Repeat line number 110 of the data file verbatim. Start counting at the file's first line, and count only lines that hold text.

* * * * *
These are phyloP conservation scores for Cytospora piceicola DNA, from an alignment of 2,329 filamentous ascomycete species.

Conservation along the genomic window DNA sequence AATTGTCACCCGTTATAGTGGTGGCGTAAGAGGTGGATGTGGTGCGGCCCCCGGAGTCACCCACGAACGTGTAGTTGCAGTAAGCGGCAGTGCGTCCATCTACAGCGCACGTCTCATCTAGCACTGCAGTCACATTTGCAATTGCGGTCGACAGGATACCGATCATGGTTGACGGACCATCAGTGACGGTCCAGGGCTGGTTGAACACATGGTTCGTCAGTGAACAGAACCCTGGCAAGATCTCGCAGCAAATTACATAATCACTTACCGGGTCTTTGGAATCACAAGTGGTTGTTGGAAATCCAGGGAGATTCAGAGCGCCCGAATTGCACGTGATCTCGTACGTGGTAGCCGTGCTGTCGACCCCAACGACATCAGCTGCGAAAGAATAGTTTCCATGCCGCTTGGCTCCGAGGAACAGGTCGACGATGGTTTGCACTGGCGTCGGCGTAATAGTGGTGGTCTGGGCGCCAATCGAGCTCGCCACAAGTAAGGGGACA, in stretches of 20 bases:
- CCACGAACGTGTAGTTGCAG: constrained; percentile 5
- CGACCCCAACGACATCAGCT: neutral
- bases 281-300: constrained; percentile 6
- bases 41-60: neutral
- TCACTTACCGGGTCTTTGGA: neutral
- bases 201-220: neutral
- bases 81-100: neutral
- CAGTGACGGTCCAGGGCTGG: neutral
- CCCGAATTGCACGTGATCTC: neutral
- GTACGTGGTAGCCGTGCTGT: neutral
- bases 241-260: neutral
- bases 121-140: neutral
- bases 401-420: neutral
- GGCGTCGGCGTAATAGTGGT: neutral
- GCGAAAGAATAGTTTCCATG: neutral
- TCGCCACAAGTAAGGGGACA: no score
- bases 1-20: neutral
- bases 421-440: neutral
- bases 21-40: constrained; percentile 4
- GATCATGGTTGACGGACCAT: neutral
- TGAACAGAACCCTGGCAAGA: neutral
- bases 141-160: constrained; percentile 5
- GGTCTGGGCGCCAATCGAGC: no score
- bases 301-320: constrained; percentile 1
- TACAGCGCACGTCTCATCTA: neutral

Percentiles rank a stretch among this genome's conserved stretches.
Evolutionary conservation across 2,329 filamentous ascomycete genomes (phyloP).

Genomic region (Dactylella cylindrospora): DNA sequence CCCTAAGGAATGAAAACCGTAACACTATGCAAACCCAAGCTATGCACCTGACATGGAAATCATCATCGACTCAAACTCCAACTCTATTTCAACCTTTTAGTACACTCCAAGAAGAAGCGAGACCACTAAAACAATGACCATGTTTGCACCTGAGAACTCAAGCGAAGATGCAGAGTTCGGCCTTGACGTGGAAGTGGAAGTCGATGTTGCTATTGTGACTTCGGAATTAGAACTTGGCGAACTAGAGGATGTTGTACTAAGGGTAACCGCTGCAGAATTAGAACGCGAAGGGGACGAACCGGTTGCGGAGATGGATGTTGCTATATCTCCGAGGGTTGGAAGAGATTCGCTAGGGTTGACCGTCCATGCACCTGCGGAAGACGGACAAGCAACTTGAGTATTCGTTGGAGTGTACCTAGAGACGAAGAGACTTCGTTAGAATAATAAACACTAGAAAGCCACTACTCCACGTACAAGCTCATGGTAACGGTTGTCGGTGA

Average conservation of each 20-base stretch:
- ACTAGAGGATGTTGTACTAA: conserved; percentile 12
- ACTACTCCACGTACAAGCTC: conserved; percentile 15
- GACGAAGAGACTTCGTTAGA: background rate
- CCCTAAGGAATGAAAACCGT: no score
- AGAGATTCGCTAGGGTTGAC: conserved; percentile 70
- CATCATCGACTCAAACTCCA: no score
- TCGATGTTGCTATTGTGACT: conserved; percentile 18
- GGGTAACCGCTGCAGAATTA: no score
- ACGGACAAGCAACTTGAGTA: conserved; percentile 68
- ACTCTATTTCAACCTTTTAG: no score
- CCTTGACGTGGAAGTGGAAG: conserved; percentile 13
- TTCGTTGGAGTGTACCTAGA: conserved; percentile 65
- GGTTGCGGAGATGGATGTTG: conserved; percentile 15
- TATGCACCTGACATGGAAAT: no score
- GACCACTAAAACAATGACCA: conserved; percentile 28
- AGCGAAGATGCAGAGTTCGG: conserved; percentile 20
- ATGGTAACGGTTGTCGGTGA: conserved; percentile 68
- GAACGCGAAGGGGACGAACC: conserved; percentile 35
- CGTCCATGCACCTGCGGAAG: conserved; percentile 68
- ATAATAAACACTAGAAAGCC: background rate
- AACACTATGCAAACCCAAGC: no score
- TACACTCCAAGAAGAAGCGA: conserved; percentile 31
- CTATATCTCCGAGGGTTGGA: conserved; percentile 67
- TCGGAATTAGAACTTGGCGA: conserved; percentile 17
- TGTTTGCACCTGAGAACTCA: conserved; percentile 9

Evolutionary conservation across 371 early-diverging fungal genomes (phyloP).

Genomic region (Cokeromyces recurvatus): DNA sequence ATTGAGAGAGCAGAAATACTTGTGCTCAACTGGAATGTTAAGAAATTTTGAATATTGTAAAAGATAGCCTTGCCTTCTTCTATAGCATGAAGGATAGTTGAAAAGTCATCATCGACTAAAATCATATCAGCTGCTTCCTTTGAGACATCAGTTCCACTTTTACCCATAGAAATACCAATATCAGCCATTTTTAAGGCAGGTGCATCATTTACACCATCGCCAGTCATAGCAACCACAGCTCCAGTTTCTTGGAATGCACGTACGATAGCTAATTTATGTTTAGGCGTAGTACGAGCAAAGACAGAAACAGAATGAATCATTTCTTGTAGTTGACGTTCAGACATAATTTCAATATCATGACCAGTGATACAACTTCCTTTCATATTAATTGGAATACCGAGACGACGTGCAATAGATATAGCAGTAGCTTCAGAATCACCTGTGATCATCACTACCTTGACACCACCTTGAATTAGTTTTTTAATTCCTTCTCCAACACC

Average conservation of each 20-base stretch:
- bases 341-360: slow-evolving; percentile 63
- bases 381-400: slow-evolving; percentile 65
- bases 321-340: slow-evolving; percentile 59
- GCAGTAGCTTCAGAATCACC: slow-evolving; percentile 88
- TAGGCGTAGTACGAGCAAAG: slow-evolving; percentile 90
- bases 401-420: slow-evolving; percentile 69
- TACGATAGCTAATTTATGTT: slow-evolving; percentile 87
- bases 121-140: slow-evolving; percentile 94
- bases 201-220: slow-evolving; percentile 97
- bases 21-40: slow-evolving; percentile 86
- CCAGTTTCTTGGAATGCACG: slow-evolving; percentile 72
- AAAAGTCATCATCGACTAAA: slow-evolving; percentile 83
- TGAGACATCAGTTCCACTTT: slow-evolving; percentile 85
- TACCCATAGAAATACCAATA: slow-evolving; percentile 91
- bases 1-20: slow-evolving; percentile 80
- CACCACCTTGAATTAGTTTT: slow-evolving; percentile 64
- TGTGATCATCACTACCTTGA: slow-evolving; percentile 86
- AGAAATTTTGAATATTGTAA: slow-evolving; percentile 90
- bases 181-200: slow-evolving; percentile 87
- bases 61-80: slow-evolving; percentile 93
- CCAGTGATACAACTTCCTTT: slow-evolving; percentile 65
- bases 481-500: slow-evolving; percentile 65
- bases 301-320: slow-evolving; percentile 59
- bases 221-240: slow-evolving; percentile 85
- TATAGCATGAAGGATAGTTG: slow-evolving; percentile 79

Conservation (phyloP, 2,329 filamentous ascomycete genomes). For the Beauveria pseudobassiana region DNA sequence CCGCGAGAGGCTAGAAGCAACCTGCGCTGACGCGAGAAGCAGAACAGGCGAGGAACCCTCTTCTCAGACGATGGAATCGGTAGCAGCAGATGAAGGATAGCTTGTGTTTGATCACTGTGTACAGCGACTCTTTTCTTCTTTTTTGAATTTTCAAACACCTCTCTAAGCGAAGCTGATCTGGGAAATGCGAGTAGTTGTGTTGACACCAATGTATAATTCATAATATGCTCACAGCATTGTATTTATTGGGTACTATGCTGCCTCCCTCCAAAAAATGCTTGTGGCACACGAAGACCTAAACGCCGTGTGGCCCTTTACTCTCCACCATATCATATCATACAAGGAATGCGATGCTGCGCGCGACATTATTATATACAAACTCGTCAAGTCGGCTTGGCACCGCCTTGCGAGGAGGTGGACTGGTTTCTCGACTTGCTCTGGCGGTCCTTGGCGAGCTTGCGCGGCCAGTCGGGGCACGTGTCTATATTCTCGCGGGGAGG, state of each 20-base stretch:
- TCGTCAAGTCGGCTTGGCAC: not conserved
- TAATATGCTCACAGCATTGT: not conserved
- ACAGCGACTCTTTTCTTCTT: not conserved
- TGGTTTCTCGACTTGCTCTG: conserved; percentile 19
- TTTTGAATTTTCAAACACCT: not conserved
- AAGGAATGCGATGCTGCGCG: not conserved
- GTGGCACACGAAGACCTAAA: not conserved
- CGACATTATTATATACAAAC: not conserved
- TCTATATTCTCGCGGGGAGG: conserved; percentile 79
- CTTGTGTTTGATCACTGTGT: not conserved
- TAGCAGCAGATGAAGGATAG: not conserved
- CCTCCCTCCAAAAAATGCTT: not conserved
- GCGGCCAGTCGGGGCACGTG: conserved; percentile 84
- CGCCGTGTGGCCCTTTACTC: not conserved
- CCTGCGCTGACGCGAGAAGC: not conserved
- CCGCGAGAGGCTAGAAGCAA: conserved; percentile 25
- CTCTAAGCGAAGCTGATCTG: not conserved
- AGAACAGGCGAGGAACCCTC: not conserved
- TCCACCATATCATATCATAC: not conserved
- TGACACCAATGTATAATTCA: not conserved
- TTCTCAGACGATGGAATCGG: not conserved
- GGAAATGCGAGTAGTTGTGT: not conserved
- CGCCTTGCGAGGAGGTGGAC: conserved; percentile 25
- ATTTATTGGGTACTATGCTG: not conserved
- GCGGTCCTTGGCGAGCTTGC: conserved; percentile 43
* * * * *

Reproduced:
- GCGGTCCTTGGCGAGCTTGC: conserved; percentile 43